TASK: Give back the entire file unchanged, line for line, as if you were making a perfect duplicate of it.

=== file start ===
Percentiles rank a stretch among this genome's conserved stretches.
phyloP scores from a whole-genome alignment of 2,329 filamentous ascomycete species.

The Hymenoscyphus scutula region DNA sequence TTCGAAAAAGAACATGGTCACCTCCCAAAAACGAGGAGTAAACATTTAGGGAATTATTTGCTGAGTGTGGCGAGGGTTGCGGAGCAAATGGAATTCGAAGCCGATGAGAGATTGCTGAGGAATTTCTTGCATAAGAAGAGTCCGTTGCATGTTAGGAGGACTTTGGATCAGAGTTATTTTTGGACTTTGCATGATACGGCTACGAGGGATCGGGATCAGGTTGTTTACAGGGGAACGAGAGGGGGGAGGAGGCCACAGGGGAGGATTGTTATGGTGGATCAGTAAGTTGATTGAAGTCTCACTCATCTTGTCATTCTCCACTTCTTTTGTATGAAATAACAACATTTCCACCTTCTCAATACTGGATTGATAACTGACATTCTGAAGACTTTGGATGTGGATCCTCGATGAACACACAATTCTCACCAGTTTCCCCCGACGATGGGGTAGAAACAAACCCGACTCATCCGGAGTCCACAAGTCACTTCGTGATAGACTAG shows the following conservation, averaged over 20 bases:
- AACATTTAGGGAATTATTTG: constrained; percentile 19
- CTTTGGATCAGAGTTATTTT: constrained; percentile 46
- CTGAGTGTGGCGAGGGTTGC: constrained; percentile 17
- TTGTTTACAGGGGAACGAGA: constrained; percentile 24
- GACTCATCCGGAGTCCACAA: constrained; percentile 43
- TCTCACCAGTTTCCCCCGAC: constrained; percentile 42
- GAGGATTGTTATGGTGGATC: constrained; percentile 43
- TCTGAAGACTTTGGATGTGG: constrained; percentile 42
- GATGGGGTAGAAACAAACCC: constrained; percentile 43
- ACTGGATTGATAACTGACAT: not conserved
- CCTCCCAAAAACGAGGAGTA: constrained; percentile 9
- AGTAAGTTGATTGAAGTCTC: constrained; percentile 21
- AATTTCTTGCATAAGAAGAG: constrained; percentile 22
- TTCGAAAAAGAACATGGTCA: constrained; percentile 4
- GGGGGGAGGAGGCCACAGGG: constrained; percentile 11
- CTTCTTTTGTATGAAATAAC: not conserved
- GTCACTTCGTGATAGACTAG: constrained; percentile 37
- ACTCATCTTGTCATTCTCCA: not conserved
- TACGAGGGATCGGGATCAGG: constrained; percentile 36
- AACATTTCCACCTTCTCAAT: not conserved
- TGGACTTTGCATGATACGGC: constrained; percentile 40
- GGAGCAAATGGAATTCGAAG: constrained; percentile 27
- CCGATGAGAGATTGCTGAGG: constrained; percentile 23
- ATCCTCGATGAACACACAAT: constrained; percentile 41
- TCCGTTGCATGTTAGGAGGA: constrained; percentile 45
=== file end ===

Percentiles rank a stretch among this genome's conserved stretches.
phyloP scores from a whole-genome alignment of 2,329 filamentous ascomycete species.

The Hymenoscyphus scutula region DNA sequence TTCGAAAAAGAACATGGTCACCTCCCAAAAACGAGGAGTAAACATTTAGGGAATTATTTGCTGAGTGTGGCGAGGGTTGCGGAGCAAATGGAATTCGAAGCCGATGAGAGATTGCTGAGGAATTTCTTGCATAAGAAGAGTCCGTTGCATGTTAGGAGGACTTTGGATCAGAGTTATTTTTGGACTTTGCATGATACGGCTACGAGGGATCGGGATCAGGTTGTTTACAGGGGAACGAGAGGGGGGAGGAGGCCACAGGGGAGGATTGTTATGGTGGATCAGTAAGTTGATTGAAGTCTCACTCATCTTGTCATTCTCCACTTCTTTTGTATGAAATAACAACATTTCCACCTTCTCAATACTGGATTGATAACTGACATTCTGAAGACTTTGGATGTGGATCCTCGATGAACACACAATTCTCACCAGTTTCCCCCGACGATGGGGTAGAAACAAACCCGACTCATCCGGAGTCCACAAGTCACTTCGTGATAGACTAG shows the following conservation, averaged over 20 bases:
- AACATTTAGGGAATTATTTG: constrained; percentile 19
- CTTTGGATCAGAGTTATTTT: constrained; percentile 46
- CTGAGTGTGGCGAGGGTTGC: constrained; percentile 17
- TTGTTTACAGGGGAACGAGA: constrained; percentile 24
- GACTCATCCGGAGTCCACAA: constrained; percentile 43
- TCTCACCAGTTTCCCCCGAC: constrained; percentile 42
- GAGGATTGTTATGGTGGATC: constrained; percentile 43
- TCTGAAGACTTTGGATGTGG: constrained; percentile 42
- GATGGGGTAGAAACAAACCC: constrained; percentile 43
- ACTGGATTGATAACTGACAT: not conserved
- CCTCCCAAAAACGAGGAGTA: constrained; percentile 9
- AGTAAGTTGATTGAAGTCTC: constrained; percentile 21
- AATTTCTTGCATAAGAAGAG: constrained; percentile 22
- TTCGAAAAAGAACATGGTCA: constrained; percentile 4
- GGGGGGAGGAGGCCACAGGG: constrained; percentile 11
- CTTCTTTTGTATGAAATAAC: not conserved
- GTCACTTCGTGATAGACTAG: constrained; percentile 37
- ACTCATCTTGTCATTCTCCA: not conserved
- TACGAGGGATCGGGATCAGG: constrained; percentile 36
- AACATTTCCACCTTCTCAAT: not conserved
- TGGACTTTGCATGATACGGC: constrained; percentile 40
- GGAGCAAATGGAATTCGAAG: constrained; percentile 27
- CCGATGAGAGATTGCTGAGG: constrained; percentile 23
- ATCCTCGATGAACACACAAT: constrained; percentile 41
- TCCGTTGCATGTTAGGAGGA: constrained; percentile 45